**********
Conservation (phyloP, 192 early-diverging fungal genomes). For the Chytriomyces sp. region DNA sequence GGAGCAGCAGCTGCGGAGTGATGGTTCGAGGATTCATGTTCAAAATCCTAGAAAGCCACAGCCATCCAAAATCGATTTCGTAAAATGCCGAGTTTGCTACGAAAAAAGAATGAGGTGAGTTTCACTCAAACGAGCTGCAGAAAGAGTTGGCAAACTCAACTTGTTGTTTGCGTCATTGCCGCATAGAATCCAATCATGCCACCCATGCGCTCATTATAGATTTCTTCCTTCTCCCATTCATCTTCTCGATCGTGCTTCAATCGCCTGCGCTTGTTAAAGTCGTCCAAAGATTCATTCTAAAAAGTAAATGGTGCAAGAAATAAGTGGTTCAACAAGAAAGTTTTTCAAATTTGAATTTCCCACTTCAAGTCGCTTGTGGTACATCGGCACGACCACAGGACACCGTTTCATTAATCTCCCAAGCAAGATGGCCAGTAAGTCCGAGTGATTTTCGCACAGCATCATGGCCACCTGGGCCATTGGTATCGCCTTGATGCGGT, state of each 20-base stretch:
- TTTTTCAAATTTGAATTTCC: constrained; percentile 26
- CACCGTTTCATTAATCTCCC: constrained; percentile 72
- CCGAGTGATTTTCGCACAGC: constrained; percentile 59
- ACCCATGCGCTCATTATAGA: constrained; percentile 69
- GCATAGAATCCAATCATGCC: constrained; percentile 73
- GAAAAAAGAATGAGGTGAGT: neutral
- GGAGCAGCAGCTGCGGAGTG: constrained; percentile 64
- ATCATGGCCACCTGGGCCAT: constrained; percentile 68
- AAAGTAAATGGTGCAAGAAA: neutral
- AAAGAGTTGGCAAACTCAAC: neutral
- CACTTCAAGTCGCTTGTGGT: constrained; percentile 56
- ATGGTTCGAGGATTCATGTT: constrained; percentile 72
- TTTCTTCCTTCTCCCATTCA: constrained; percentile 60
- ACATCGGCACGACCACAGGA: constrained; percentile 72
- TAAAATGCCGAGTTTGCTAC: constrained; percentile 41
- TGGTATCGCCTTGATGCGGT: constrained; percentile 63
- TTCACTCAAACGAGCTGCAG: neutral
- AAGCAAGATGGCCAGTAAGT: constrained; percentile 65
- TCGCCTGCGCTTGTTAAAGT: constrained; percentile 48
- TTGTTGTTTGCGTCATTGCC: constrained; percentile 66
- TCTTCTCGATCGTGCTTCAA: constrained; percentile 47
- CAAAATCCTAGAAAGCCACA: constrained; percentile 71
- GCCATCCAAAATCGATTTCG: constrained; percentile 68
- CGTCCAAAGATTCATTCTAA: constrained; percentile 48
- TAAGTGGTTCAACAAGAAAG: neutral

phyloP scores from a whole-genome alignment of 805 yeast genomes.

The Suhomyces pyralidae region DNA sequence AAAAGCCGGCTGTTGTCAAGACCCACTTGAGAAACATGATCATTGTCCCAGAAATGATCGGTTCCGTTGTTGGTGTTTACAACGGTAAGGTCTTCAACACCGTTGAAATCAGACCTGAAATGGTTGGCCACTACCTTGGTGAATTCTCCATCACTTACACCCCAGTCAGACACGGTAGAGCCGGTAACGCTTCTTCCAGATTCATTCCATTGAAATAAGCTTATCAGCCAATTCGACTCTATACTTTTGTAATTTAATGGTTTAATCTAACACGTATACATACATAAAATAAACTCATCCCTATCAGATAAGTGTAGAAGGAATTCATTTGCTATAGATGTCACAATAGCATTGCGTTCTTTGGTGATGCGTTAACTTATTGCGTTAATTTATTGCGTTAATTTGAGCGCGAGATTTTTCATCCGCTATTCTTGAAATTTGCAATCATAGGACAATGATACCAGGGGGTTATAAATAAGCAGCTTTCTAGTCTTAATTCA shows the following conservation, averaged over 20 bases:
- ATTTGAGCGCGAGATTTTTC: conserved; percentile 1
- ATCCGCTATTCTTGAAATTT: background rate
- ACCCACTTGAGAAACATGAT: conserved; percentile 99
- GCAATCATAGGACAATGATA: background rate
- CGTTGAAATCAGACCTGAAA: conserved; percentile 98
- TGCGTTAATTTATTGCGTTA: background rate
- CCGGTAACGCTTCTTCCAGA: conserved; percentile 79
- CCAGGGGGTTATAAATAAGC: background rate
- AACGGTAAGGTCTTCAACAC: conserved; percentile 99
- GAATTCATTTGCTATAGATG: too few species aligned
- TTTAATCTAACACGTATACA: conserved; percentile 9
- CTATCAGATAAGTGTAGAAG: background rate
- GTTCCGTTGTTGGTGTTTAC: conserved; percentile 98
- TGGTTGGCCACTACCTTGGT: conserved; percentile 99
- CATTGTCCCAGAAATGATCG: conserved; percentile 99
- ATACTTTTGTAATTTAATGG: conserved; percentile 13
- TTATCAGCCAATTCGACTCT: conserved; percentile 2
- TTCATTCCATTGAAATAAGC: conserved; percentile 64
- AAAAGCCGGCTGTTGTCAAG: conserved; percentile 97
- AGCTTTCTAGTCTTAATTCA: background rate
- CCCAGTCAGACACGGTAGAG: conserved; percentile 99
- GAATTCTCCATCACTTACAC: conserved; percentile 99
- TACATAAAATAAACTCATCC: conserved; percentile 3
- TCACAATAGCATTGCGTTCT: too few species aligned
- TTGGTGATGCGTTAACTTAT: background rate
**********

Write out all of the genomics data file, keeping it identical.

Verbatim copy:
Conservation (phyloP, 192 early-diverging fungal genomes). For the Chytriomyces sp. region DNA sequence GGAGCAGCAGCTGCGGAGTGATGGTTCGAGGATTCATGTTCAAAATCCTAGAAAGCCACAGCCATCCAAAATCGATTTCGTAAAATGCCGAGTTTGCTACGAAAAAAGAATGAGGTGAGTTTCACTCAAACGAGCTGCAGAAAGAGTTGGCAAACTCAACTTGTTGTTTGCGTCATTGCCGCATAGAATCCAATCATGCCACCCATGCGCTCATTATAGATTTCTTCCTTCTCCCATTCATCTTCTCGATCGTGCTTCAATCGCCTGCGCTTGTTAAAGTCGTCCAAAGATTCATTCTAAAAAGTAAATGGTGCAAGAAATAAGTGGTTCAACAAGAAAGTTTTTCAAATTTGAATTTCCCACTTCAAGTCGCTTGTGGTACATCGGCACGACCACAGGACACCGTTTCATTAATCTCCCAAGCAAGATGGCCAGTAAGTCCGAGTGATTTTCGCACAGCATCATGGCCACCTGGGCCATTGGTATCGCCTTGATGCGGT, state of each 20-base stretch:
- TTTTTCAAATTTGAATTTCC: constrained; percentile 26
- CACCGTTTCATTAATCTCCC: constrained; percentile 72
- CCGAGTGATTTTCGCACAGC: constrained; percentile 59
- ACCCATGCGCTCATTATAGA: constrained; percentile 69
- GCATAGAATCCAATCATGCC: constrained; percentile 73
- GAAAAAAGAATGAGGTGAGT: neutral
- GGAGCAGCAGCTGCGGAGTG: constrained; percentile 64
- ATCATGGCCACCTGGGCCAT: constrained; percentile 68
- AAAGTAAATGGTGCAAGAAA: neutral
- AAAGAGTTGGCAAACTCAAC: neutral
- CACTTCAAGTCGCTTGTGGT: constrained; percentile 56
- ATGGTTCGAGGATTCATGTT: constrained; percentile 72
- TTTCTTCCTTCTCCCATTCA: constrained; percentile 60
- ACATCGGCACGACCACAGGA: constrained; percentile 72
- TAAAATGCCGAGTTTGCTAC: constrained; percentile 41
- TGGTATCGCCTTGATGCGGT: constrained; percentile 63
- TTCACTCAAACGAGCTGCAG: neutral
- AAGCAAGATGGCCAGTAAGT: constrained; percentile 65
- TCGCCTGCGCTTGTTAAAGT: constrained; percentile 48
- TTGTTGTTTGCGTCATTGCC: constrained; percentile 66
- TCTTCTCGATCGTGCTTCAA: constrained; percentile 47
- CAAAATCCTAGAAAGCCACA: constrained; percentile 71
- GCCATCCAAAATCGATTTCG: constrained; percentile 68
- CGTCCAAAGATTCATTCTAA: constrained; percentile 48
- TAAGTGGTTCAACAAGAAAG: neutral

phyloP scores from a whole-genome alignment of 805 yeast genomes.

The Suhomyces pyralidae region DNA sequence AAAAGCCGGCTGTTGTCAAGACCCACTTGAGAAACATGATCATTGTCCCAGAAATGATCGGTTCCGTTGTTGGTGTTTACAACGGTAAGGTCTTCAACACCGTTGAAATCAGACCTGAAATGGTTGGCCACTACCTTGGTGAATTCTCCATCACTTACACCCCAGTCAGACACGGTAGAGCCGGTAACGCTTCTTCCAGATTCATTCCATTGAAATAAGCTTATCAGCCAATTCGACTCTATACTTTTGTAATTTAATGGTTTAATCTAACACGTATACATACATAAAATAAACTCATCCCTATCAGATAAGTGTAGAAGGAATTCATTTGCTATAGATGTCACAATAGCATTGCGTTCTTTGGTGATGCGTTAACTTATTGCGTTAATTTATTGCGTTAATTTGAGCGCGAGATTTTTCATCCGCTATTCTTGAAATTTGCAATCATAGGACAATGATACCAGGGGGTTATAAATAAGCAGCTTTCTAGTCTTAATTCA shows the following conservation, averaged over 20 bases:
- ATTTGAGCGCGAGATTTTTC: conserved; percentile 1
- ATCCGCTATTCTTGAAATTT: background rate
- ACCCACTTGAGAAACATGAT: conserved; percentile 99
- GCAATCATAGGACAATGATA: background rate
- CGTTGAAATCAGACCTGAAA: conserved; percentile 98
- TGCGTTAATTTATTGCGTTA: background rate
- CCGGTAACGCTTCTTCCAGA: conserved; percentile 79
- CCAGGGGGTTATAAATAAGC: background rate
- AACGGTAAGGTCTTCAACAC: conserved; percentile 99
- GAATTCATTTGCTATAGATG: too few species aligned
- TTTAATCTAACACGTATACA: conserved; percentile 9
- CTATCAGATAAGTGTAGAAG: background rate
- GTTCCGTTGTTGGTGTTTAC: conserved; percentile 98
- TGGTTGGCCACTACCTTGGT: conserved; percentile 99
- CATTGTCCCAGAAATGATCG: conserved; percentile 99
- ATACTTTTGTAATTTAATGG: conserved; percentile 13
- TTATCAGCCAATTCGACTCT: conserved; percentile 2
- TTCATTCCATTGAAATAAGC: conserved; percentile 64
- AAAAGCCGGCTGTTGTCAAG: conserved; percentile 97
- AGCTTTCTAGTCTTAATTCA: background rate
- CCCAGTCAGACACGGTAGAG: conserved; percentile 99
- GAATTCTCCATCACTTACAC: conserved; percentile 99
- TACATAAAATAAACTCATCC: conserved; percentile 3
- TCACAATAGCATTGCGTTCT: too few species aligned
- TTGGTGATGCGTTAACTTAT: background rate